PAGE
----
CMU Digest

CMU Digest 08.10.18: BASCA, Ticketfly, NAFTA, Tencent, National Trading Standards

By | Published on Monday 8 October 2018


The key stories from the last week in the music business…

BASCA formally announced its opposition to Sony’s bid to take complete control of the EMI Music Publishing catalogue. The UK songwriters association spoke out after Sony Corp filed paperwork with competition regulators in Europe in relation to its deals to buy out the other shareholders in the EMI songs business. Those deals will allow Sony to properly merge EMI Music Publishing with its own Sony/ATV music publishing company. That would create a “major-superpower” in music rights that will “limit creator choice” and “potentially undermine the future autonomy of creator rights”, said BASCA. [READ MORE]

Tencent Music published more information about its upcoming IPO on the New York Stock Exchange. A new filing said the proposed share sale should generate about a billion dollars, though sources say the company will probably push for double that when it actually floats. The money will be spent on product expansion, content creation, marketing and possibly a few strategic investments and acquisitions. The filing also revealed that Warner Music and Sony Music together spent $200 million buying stock in the music division of the Chinese web giant. [READ MORE]

Eventbrite was sued over the hacking of the Ticketfly website in the US back in May. The lawsuit filed in Illinois claims that the ticketing firm didn’t do enough to prevent the hack in the first place and then failed to properly alert those whose data was grabbed by the hacker. Eventbrite previously admitted that the personal data of some 27 million customers was exposed in the hack that caused the Ticketfly website to go offline for a time. The new lawsuit is seeking class action status, which would mean all those customers could be part of the action. [READ MORE]

The Recording Industry Association Of America expressed disappointment over the copyright elements of the revamped North American Free Trade Agreement. Governments in the US, Canada and Mexico have now approved the new trade treaty, which will be called the United-States-Mexico-Canada Agreement. The RIAA is disappointed that the American copyright safe harbour has been included in the treaty without any of the limitations the music industry would like to see introduced in the US itself. Though on the upside, Canada agreed to extend its copyright term for songs to life of the creator plus 70 years. [READ MORE]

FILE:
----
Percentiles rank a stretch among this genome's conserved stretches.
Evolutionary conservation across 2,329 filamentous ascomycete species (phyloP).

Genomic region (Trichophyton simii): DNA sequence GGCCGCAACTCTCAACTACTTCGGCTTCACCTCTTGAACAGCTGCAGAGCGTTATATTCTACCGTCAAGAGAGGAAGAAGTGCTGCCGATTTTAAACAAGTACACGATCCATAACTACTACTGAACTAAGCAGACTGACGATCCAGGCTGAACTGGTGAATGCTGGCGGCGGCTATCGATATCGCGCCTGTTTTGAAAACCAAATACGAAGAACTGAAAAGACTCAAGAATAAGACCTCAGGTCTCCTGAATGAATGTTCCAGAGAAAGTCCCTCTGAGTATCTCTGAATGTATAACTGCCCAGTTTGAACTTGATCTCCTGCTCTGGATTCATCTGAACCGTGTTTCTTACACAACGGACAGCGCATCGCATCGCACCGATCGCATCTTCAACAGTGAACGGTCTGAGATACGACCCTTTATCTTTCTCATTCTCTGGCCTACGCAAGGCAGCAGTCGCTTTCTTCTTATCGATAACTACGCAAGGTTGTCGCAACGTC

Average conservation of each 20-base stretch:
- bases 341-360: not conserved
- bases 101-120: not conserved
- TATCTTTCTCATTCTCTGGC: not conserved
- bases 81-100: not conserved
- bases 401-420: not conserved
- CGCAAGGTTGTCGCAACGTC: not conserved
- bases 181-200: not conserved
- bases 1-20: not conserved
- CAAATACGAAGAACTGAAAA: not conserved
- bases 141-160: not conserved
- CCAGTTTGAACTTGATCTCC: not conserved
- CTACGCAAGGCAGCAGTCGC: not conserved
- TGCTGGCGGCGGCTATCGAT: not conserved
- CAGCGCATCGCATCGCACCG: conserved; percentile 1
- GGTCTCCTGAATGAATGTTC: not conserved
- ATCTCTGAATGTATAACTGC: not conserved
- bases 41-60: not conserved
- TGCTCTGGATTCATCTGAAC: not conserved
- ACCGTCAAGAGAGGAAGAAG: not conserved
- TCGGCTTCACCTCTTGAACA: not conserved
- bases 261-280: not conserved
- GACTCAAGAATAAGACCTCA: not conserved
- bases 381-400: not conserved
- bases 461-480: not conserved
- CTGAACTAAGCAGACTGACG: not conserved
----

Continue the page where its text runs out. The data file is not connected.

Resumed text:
It emerged that UK government agency National Trading Standards is charging nine people in relation to ticket touting operations. The people behind three ticket touting companies – Connoco, BZZ and Ticket Queen – are accused of breaching British consumer rights law. The prosecutions in the UK came as a class action civil lawsuit was filed Stateside against Live Nation’s Ticketmaster over its involvement in the secondary ticketing market which, plaintiff’s claim, constitutes “unjust enrichment”. [READ MORE]

The big deals from the last seven days in the music business…
• Sony Music signed a deal with the ‘Baby Shark’ company [INFO]
• Warner/Chappell signed Scouting For Girls’ Roy Stride [INFO]
• Dotblockchain announce an alliance with Warner Music [INFO]
• BMG renewed its deal with Jeff Tweedy [INFO]

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